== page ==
Wednesday, 5 March 2014

The Purple Girl by Audrey Kane

    Copy provided by Wakefield & Quincy Press through Netgalley

I have read some so called "middle grade" fantasy books that would rightfully put to shame the more "adult oriented" ones.
From the writing, characters, and plot, these authors are able to create amazing worlds, and characters that so far, have been able to stay away from YA and adult clichés.
This is not one of those cases.

I'll try to make this as concise as possible.
First of all, when I saw the cover, read the title, I honestly thought this would some whimsical little fantasy book about a magical purple girl.
I was not expecting this to be some sort of profound wake up call to race discrimination issues, as the author may have intended... in a very small (delusional) way.
The thing is, if this book was destined to open consciousness about racial discrimination?
It just crashed and burned!!
Because our little quirky character meets a young girl about her age who is:

 "Afraid of being seen, I turned my back to him and gazed the other way—where I spotted her. A gypsy girl! Just like the picture in my book…
The gypsy looked about my age, maybe a little older. Her long, straight hair was pulled back from her face, and large hoop rings dangled from her earlobes. When she spotted me, she stopped short. She mumbled to herself and waved her bony, ring-covered fingers through the air in a circular motion."

Gypsy is a racist word.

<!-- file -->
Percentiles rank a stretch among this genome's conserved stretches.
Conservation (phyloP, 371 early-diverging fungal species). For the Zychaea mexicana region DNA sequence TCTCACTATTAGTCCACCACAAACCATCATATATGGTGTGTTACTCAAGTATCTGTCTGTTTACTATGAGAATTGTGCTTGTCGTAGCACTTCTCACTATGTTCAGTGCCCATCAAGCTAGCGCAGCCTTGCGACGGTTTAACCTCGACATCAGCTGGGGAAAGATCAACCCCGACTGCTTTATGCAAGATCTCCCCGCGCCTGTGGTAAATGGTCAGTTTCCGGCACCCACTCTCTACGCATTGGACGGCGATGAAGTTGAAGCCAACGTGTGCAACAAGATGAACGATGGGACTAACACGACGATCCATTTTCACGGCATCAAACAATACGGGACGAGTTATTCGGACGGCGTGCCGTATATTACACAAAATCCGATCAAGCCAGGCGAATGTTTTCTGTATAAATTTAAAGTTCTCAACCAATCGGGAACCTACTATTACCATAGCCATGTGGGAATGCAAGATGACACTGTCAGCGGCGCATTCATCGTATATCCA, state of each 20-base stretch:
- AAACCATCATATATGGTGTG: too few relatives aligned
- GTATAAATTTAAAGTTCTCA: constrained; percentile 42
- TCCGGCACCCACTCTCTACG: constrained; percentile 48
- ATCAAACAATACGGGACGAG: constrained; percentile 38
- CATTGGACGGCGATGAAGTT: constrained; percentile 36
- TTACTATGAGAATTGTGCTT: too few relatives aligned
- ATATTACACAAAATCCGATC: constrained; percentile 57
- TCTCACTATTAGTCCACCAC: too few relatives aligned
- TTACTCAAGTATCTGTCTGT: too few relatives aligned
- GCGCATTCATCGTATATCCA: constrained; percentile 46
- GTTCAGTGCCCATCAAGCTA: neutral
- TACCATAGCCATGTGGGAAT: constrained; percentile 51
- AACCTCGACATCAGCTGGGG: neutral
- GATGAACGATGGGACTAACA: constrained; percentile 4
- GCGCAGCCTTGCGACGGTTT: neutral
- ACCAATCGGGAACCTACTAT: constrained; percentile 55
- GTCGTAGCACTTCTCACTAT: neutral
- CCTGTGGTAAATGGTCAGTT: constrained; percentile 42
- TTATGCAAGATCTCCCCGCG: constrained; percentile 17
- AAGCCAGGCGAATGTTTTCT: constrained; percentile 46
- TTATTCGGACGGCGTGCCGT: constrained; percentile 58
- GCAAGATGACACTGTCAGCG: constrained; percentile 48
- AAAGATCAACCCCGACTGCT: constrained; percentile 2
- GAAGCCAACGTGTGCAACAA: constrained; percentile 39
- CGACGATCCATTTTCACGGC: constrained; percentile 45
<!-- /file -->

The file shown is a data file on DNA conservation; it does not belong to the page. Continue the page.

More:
The proper term is: Roma or Romani.
I'm surprised this passed the editing process. Especially in a book that is supposed to alert to racial problems.
Also, resorting to stereotypes regarding the Romani characters was just, once again, racist.
What was this??
What's this supposed to "teach" young readers?

Regarding the writing, the story is told in a concise lackluster manner.
There's no world building (England of Long Ago? That's it?), no character development, nothing. The characters are just flat, relying on a bunch of clichés.

There's the baby, who was born purple, and that's it.
"Of course" people are "afraid of her", because she's different....
"Of course" the parents will try to protect her...
And "of course" than when a strange boys climbs the garden walls that confine her world she falls madly deeply in love... as teens do, with their first love.
Middle grade or YA, this is the question.
Apparently YA.

An errand boy rushed by, carrying a parcel under each arm, the sun kissing his honey-blond hair.

His knuckles brushed my hand. I held my breath, but he didn’t notice the lavender tint creep across his knuckles…or he pretended not to. From the corner of my eye, I stole a look at him. His eyes were as clear as blue glass, and although he was thin, his chest was solid and strong and


He leaned toward me, as if he might kiss me.
A thirteen year old girl would probably kick his ass!

“Trust me, you’re anything but ordinary,” he said, breaking into his usual smile. “You’re more like a babe in the woods, so unsuspecting—”
Because of course the only way for girls to attract boys is to be considered helpless...

And stalking material:
“I spied on you for days, Purple Girl, before we ever met,” he said with a laugh. 

“I’m not going to miss you one bit,” I hollered, half-laughing, half-crying, fighting to keep more tears from surfacing. I stepped toward him, so close to him. I wanted to kiss him, to feel his lips against mine.

So the boy goes away, and the girl's big quest is to follow him.
Have her heart broken.
Figure out that she's some sort of special snowflake, and basically just save the day!
Very disappointing.

Oh, and the two illustrations on the inside?
Well, they just made things ickier, because, just like on the cover, the girl appears to be eight years old...

Buy "The Purple Girl"
@ The Book Depository (with free worldwide delivery!)

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